By Gregor Brown published
The United States Anti-Doping Agency (USADA) today delivered the Lance Armstrong bomb, sending its documentation in the doping case to relevant bodies, including the Union Cycliste Internationale (UCI). The unflattering picture of the former Tour de France winner will be on show later; within 24 hours the agency will make public its evidence.
USADA CEO Travis Tygart said in a statement, "The evidence shows beyond any doubt that the US Postal Service Pro Cycling Team ran the most sophisticated, professionalised and successful doping program that sport has ever seen."
The UCI will now have to review the documents to decide if it will uphold the agency's decision to strip Armstrong of his results, including his seven Tour de France wins. The federation based in Switzerland may decide to appeal to the sport's high court, the CAS.
President Pat McQuaid indicated at the World Championships last month in Valkenburg that the UCI would follow through with USADA's ruling.
"The UCI still assumes that the reasoned decision and file will justify the USADA's position on all of the issues," McQuaid explained. "The UCI is ready to take its responsibly, unless the USADA's decision gives us serious reason to do otherwise, we have no intention to go to CAS or not to recognise USADA's sanctions."
Armstrong won the World title in 1993 at the age of 21 in Oslo. He returned from cancer to win the Tour from 1999 to 2005. After a brief retirement, he continued his pro career from 2009 through the Tour Down Under in 2011.
USADA charged him with doping through much of his career. It said he used banned methods like blood transfusions and drugs, ranging from EPO to testosterone. And that he encouraged his team-mates to use drugs and helped cover it up. After he refused to defend himself, on August 24, the USADA moved ahead and stripped him of his wins since August 1, 1998.
Tygart said today, "The evidence of the US Postal Service Pro Cycling Team-run scheme is overwhelming." He explained it covers more than 1000 pages, contains testimony from 26 people, including 15 riders familiar with the US Postal team and its doping activities, bank records, e-mails and scientific tests.
"Results that further prove the use, possession and distribution of performance enhancing drugs by Lance Armstrong and confirm the disappointing truth about the deceptive activities of the USPS Team, a team that received tens of millions of American taxpayer dollars in funding. ... [It] brings to the light of day for the first time this systemic, sustained and highly professionalised team-run doping conspiracy."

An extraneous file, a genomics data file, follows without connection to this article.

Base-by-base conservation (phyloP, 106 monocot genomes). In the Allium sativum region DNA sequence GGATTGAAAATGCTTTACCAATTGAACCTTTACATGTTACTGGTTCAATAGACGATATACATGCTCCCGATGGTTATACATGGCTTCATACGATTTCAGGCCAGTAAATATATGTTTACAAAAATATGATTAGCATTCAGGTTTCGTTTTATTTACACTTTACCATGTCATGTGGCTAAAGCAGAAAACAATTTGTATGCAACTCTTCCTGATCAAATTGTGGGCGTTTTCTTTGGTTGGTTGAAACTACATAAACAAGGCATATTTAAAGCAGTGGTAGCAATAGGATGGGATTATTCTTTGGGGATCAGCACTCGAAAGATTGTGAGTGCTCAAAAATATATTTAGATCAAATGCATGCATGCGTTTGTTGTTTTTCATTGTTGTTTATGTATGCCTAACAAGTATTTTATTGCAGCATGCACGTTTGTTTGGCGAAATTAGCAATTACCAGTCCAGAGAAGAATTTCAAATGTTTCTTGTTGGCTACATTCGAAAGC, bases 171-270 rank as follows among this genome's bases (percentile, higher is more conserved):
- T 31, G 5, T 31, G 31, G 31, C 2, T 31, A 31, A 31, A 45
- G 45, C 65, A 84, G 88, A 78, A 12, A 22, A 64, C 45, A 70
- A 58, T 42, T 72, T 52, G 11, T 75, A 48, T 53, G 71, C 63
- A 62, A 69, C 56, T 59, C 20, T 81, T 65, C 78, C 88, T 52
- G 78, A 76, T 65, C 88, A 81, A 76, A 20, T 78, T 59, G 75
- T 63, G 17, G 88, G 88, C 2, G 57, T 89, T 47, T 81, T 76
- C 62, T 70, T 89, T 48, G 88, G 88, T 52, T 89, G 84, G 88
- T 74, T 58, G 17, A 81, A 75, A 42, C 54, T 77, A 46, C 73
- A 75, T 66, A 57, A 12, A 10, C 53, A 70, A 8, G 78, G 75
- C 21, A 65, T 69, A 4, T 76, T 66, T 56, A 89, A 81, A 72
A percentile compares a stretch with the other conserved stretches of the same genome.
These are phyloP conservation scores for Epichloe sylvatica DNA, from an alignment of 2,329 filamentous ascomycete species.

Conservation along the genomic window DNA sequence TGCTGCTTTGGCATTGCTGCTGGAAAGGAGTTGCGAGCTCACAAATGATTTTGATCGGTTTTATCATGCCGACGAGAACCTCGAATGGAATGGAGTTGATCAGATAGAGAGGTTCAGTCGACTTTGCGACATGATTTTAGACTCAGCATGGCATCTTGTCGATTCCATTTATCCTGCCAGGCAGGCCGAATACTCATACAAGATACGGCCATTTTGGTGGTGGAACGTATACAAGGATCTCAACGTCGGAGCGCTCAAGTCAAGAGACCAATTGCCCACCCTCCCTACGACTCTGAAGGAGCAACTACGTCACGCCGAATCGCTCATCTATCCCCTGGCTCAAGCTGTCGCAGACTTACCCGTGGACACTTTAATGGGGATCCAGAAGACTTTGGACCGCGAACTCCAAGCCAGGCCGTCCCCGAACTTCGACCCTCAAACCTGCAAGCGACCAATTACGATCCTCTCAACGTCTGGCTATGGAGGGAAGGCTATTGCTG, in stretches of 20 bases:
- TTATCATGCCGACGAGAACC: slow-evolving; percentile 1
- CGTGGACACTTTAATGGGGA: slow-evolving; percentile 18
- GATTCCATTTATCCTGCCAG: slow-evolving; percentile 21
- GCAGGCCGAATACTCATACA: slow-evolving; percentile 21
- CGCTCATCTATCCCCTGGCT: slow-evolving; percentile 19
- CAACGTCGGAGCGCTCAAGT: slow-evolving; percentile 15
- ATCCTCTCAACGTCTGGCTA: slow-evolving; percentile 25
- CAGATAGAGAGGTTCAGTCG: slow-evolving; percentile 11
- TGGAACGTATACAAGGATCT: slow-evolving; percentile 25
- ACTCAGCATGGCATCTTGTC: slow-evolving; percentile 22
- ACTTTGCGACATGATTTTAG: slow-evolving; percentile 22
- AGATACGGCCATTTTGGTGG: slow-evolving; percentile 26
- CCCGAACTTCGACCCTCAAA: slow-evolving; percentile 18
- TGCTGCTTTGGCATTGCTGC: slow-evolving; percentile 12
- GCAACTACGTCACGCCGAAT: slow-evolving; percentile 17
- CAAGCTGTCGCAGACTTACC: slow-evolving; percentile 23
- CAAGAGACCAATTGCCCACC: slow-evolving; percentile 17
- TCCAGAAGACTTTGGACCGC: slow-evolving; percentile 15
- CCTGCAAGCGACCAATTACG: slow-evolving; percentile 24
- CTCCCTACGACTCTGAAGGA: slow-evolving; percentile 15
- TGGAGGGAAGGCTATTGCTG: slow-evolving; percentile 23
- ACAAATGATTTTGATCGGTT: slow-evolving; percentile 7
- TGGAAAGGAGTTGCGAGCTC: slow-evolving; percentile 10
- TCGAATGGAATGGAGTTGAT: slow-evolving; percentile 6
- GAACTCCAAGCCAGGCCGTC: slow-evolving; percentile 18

The bombs will keep falling. As the UCI's lawyers try to come to grips with all the documentation, the public will be treated to a show much greater than Armstrong's Tour wins: the evidence will be posted on USADA's website, www.USADA.org
The evidence will not paint a pretty picture of 41-year-old Armstrong. And it appears damning for Johan Bruyneel, current general manger of RadioShack-Nissan and manager of US Postal/Discovery Channel. He decided to defend himself and will face an arbitration panel before year-end. Armstrong's old friends and doctors, Michele Ferrari and Garcia del Moral, have already received life-time bans.
"[The] conspiracy was professionally designed to groom and pressure athletes to use dangerous drugs, to evade detection, to ensure its secrecy and ultimately gain an unfair competitive advantage through superior doping practices," said Tygart. "A programme organised by individuals who thought they were above the rules and who still play a major and active role in sport today."
Tygart applauded the participation of Armstrong's former team-mates Frankie Andreu, Michael Barry, Tom Danielson, Tyler Hamilton, George Hincapie, Floyd Landis, Levi Leipheimer, Stephen Swart, Christian Vande Velde, Jonathan Vaughters and David Zabriskie. He said the agency gave Armstrong a chance "to come forward and be part of the solution. He rejected it."
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Gregor Brown is an experienced cycling journalist, based in Florence, Italy. He has covered races all over the world for over a decade - following the Giro, Tour de France, and every major race since 2006. His love of cycling began with freestyle and BMX, before the 1998 Tour de France led him to a deep appreciation of the road racing season.